One of the more influential books I’ve read in the past 2 years was a title written by Premilla Nadasen, “Household Workers Unite.” In it, the author was able to weave together a narrative that not only provided a timeline of the role of domestic workers after the years of slavery but also the social justice initiatives spearheaded by those working within the industry. The author successfully argued the impact that African American domestic workers had on the Civil Rights Movement. Because let’s face it, if you can’t get to Miss Bee’s home because you and your counterparts are participating in a bus strike, then Miss Bee’s house wasn’t getting cleaned and that was below Miss Bee’s standard. So in turn Miss Bee (out of a need for her domestic worker to get to her home) also contested the Jim Crow law that prohibited her Black worker from sitting anywhere she chose on the bus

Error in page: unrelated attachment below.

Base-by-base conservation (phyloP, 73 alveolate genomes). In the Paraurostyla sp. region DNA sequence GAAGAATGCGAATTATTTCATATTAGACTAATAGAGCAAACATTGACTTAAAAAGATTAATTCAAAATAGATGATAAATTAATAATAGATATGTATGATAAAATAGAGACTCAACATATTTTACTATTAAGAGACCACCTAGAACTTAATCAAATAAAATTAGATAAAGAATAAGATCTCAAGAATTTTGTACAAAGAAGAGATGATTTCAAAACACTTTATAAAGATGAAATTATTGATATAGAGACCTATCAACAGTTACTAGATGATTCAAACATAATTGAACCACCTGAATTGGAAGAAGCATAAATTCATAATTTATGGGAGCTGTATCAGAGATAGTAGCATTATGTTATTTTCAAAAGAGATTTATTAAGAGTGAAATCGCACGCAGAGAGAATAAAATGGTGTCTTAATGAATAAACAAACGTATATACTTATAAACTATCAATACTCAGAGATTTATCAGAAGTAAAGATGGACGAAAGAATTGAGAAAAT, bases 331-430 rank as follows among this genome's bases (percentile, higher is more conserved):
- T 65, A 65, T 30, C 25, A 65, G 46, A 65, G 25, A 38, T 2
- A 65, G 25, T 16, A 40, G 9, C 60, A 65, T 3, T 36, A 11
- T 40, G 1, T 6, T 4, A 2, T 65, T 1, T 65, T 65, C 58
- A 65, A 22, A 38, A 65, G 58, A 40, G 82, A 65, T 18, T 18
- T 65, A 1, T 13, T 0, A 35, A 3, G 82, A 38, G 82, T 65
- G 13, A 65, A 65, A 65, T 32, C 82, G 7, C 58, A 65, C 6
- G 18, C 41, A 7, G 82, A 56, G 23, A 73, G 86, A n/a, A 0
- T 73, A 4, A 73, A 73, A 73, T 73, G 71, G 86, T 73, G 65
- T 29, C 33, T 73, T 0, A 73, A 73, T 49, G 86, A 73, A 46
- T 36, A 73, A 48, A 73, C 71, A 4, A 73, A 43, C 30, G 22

This image here is actually a piece titled, “A Timeline of Caregiving Work in Canada” – It was produced by the Canadian-based, Graphic History Collective graphichistorycollective.com. For the past 10 years the collective has worked to “tell histories of marginalized people and of struggles for justice” through the use of comics and graphic design. This piece came full circle for me because it shows the impact of and movements spearheaded by domestic workers in countries outside of the United States.
#resistance #revolution #domesticworkers #citizenship #canada #canadianhistory #graphicdesign #civilrights